Is coalesce or repartition faster?

coalesce may run faster than repartition, but unequal sized partitions are generally slower to work with than equal sized partitions. You'll usually need to repartition datasets after filtering a large data set. I've found repartition to be faster overall because Spark is built to work with equal sized partitions.

N.B. I've curiously observed that repartition can increase the size of data on disk. Make sure to run tests when you're using repartition / coalesce on large datasets.

Read this blog post if you'd like even more details.

When you'll use coalesce & repartition in practice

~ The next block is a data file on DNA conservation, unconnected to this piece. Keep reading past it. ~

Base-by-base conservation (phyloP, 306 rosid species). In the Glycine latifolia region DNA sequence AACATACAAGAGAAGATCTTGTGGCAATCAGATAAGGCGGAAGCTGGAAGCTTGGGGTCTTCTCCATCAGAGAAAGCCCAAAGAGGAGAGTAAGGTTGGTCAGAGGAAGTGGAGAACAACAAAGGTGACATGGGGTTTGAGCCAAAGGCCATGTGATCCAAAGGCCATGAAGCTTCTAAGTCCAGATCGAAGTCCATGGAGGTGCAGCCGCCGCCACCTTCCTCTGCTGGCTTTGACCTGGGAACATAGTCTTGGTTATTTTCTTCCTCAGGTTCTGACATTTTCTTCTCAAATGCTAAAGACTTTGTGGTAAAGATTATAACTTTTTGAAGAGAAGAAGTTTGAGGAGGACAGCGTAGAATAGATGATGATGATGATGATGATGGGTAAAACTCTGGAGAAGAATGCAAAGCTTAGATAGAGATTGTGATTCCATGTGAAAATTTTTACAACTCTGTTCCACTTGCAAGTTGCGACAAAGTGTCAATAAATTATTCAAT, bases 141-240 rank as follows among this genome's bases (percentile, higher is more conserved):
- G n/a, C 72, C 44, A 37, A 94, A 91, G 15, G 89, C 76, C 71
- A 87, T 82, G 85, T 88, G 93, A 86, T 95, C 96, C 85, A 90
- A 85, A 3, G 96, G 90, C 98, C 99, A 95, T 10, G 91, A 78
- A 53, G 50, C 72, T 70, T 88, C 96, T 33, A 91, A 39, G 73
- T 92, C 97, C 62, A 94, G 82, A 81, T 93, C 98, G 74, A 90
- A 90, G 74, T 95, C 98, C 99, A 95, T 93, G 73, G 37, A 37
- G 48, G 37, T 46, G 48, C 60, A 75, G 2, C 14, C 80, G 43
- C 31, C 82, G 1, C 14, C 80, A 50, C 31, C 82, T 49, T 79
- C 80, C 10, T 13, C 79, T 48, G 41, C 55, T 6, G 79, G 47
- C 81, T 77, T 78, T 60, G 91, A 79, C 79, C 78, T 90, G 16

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    Great answer @Powers, but isn't the data in Partition A and B skewed? How is it evenly distributed? – anwartheravian Dec 9 '16 at 0:08
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    Also, what's the best way to get the partition size without getting OOM error. I use rdd.glom().map(len).collect() but it gives lot of OOM errors. – anwartheravian Dec 9 '16 at 0:19
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    @anwartheravian - Partition A and Partition B are different sizes because the repartition algorithm doesn't distribute data as equally for very small data sets. I used repartition to organize 5 million records into 13 partitions and each file was between 89.3 MB and 89.6 MB - that's pretty equal! – Powers Dec 9 '16 at 4:02
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    @Powers this look better answer with detail. – Green Sep 24 '17 at 16:47
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    This explains the difference a lot better. Thanks! – Abhi May 25 '20 at 14:18